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Pajaros de Tres Alas

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Efraín Amaya

Efraín Amaya


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Subtitle: Birds of Three Wings


General Info

Year: 1996 / 2002
Duration: c. 7:00
Difficulty: V (see Ratings for explanation)
Original Medium: Orchestra
Publisher: LaFi Publishers
Cost: Score and Parts (print) - $120.00   |   Score Only (print) - $30.00


Instrumentation

Full Score
C Piccolo
Flute I-II-III-IV
Oboe I-II-III
Bassoon I-II
E-flat Soprano Clarinet
B-flat Soprano Clarinet I-II-III
B-flat Bass Clarinet
E-flat Alto Saxophone I-II
B-flat Tenor Saxophone
E-flat Baritone Saxophone
B-flat Cornet I-II-III
B-flat Trumpet I-II
Horn in F I-II-III-IV
Trombone I-II-III-IV
Bass Trombone
Tuba
String Bass
Harp (optional)
Timpani
Percussion I-II-III

(percussion detail desired)


Errata

None discovered thus far.


Program Notes

Many times I have been asked how I would describe my music, and I have always found it to be very hard to answer. In essence, I consider my music to have a very personal style, and yet it does show affinities with the music of many Latin American composers. The latter is due not only to the fact that we have grown of the same rich musical traditions, but also to common love for folklore. Venezuelan folklore, my personal case, has many shades. It is the result of three interacting cultures: the Spanish tradition (which was in itself a melting pot), the Black tradition brought by the African slaves, and the aboriginal Indian tradition. The first two of these traditions -- curiously the two foreign cultures -- are also the most explicitly represented in our folklore. Spain, as the colonizing power from which we inherited our language and religion, greatly influenced our folklore by establishing its musical system as the dominant force. Through the Spaniards we knew the harp and the guitar, and adapted those instruments to our local conditions and styles as they began to interact with other traditions. The African culture is present in our folklore not only through a wide variety of percussion instruments and rhythms, but also through its manifold social connotations as music is almost inseparable from dance and ritual.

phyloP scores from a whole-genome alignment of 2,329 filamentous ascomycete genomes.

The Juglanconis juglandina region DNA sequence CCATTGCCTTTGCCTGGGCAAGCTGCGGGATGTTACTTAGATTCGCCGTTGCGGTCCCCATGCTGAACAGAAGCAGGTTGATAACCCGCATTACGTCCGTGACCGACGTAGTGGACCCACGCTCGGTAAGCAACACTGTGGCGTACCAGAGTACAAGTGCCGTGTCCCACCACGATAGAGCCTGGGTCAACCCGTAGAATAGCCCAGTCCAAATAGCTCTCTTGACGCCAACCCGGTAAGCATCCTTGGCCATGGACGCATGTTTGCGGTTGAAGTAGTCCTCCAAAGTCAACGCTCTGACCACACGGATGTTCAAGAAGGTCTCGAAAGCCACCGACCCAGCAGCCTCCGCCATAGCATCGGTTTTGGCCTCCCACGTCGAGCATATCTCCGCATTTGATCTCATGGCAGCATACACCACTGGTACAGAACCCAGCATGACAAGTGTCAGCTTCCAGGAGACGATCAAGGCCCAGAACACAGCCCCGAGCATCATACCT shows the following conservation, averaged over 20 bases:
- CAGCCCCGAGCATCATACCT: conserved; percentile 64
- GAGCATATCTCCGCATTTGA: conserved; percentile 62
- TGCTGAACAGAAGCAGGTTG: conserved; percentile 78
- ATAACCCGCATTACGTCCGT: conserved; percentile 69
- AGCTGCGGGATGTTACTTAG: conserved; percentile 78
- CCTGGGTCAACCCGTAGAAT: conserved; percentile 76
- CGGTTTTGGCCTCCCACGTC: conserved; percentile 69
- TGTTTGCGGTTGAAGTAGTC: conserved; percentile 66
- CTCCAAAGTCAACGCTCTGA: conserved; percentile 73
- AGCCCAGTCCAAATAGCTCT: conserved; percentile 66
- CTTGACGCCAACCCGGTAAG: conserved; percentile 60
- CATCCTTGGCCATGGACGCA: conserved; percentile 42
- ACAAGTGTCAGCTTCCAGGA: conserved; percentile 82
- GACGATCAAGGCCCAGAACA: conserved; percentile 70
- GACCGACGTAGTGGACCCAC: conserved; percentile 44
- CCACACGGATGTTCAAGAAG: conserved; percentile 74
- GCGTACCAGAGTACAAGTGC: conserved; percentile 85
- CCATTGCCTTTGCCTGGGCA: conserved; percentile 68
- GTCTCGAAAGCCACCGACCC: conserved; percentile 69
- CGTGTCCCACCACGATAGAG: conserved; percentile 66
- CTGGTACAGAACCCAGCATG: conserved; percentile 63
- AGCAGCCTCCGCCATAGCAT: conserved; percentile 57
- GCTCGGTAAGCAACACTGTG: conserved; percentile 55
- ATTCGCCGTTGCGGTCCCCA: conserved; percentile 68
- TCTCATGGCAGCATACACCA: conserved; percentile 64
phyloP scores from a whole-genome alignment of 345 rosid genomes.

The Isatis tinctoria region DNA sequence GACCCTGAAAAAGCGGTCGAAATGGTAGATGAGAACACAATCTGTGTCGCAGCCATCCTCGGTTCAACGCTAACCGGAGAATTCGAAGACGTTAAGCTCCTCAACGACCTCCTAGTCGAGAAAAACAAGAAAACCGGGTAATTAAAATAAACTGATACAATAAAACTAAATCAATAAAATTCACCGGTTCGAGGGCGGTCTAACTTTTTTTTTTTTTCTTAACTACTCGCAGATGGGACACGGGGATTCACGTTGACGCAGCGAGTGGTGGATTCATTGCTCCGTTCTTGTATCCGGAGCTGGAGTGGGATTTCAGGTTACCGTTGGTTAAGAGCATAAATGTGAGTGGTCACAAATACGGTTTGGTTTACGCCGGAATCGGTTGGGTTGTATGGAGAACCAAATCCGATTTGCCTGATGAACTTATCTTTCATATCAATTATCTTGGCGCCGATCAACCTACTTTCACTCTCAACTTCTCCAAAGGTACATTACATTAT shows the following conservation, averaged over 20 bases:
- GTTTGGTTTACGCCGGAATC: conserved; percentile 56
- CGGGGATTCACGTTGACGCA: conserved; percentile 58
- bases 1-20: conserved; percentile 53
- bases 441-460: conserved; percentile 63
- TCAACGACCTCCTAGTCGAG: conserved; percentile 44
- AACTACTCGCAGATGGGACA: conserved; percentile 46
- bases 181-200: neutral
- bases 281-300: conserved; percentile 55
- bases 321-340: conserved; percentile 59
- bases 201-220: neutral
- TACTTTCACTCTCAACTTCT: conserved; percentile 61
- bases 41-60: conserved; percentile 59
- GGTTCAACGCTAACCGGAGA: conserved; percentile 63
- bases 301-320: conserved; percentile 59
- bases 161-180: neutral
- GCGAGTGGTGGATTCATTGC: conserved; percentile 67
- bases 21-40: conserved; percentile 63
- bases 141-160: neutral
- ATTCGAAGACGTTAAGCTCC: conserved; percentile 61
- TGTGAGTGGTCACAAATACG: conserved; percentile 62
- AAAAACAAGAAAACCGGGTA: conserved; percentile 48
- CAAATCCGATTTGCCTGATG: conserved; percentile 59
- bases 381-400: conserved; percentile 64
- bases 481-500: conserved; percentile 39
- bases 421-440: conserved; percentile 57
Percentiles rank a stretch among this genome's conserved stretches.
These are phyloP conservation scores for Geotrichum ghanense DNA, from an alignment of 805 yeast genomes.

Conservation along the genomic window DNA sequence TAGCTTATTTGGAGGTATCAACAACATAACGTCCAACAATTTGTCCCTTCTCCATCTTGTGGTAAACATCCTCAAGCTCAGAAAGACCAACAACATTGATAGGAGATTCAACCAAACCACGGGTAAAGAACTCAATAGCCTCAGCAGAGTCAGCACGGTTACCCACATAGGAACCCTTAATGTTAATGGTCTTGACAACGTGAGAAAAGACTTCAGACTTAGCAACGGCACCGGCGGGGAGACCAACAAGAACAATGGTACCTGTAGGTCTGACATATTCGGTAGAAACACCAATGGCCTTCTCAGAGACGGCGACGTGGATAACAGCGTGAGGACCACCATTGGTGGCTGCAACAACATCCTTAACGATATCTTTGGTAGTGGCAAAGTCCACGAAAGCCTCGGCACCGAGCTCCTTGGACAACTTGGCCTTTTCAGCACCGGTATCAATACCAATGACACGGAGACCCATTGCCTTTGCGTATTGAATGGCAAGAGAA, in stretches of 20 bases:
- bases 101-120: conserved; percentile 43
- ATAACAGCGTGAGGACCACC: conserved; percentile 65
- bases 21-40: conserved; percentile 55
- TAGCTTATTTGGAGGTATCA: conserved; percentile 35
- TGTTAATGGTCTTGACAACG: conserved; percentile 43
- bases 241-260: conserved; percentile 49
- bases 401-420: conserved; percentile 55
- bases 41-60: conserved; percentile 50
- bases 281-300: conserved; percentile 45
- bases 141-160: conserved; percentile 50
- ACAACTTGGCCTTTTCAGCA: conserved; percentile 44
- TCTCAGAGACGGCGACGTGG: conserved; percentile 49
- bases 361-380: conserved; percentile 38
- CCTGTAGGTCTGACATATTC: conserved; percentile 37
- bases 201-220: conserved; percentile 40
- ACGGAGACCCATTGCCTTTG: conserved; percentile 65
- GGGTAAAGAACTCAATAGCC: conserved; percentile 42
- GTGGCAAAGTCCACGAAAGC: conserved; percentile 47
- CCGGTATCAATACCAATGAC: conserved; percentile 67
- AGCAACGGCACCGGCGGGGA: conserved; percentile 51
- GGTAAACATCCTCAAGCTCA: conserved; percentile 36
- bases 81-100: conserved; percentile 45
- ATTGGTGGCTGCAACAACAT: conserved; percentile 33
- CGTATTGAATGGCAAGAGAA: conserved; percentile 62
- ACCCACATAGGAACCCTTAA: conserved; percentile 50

This fusion has left a very colorful and rich musical language, which one can observe in dances such as the joropo, merenge, samba, cumbia, salsa, and many more that sprung out of it. These rhythms are the backbone of my music. I have been always very attracted to modes. In fact one could say that in my music there is a constant confrontation of dissonance and modality.

Pájaros de Tres Alas is in five distinctive sections, A - B - A'- B'- C. The A section has driving rhythmical ostinato cells that create a tapestry of sound from which a theme is interwoven, dying to a transition leading to the B section. The B section also uses rhythmical figures to create layers of sound, in this case a slow hymn-like melody that germinates through crescendos to a climax and end of the section, when we are presented with a similar material as the beginning in the A' section, but this time, even though the same driven rhythmical ostinato cells are present, they have been transformed and mutated to be much lighter and crispier versions of the same material. This once again winds down leading to B' which uses the same melody as in B but now stripped of any accompaniment and presented as a pure Gregorian-like chant.

The C section bursts out of the quietness into a dance in 3/8 and it is in direct contrast with the other rhythmically binary sections. Although it uses some of the same material as in section A, the material is now molded into a ternary pulse, and some will say into the holistic rhythm of the Trinity.

- Program Note by composer


Commercial Discography


Media


State Ratings

None discovered thus far.


Performances

To submit a performance please join The Wind Repertory Project


Works for Winds by This Composer


Resources

  • Efraín Amaya website Accessed 27 December 2020
  • The Horizon Leans Forward..., compiled and edited by Erik Kar Jun Leung, GIA Publications, 2021, p. 243-244.
  • Perusal score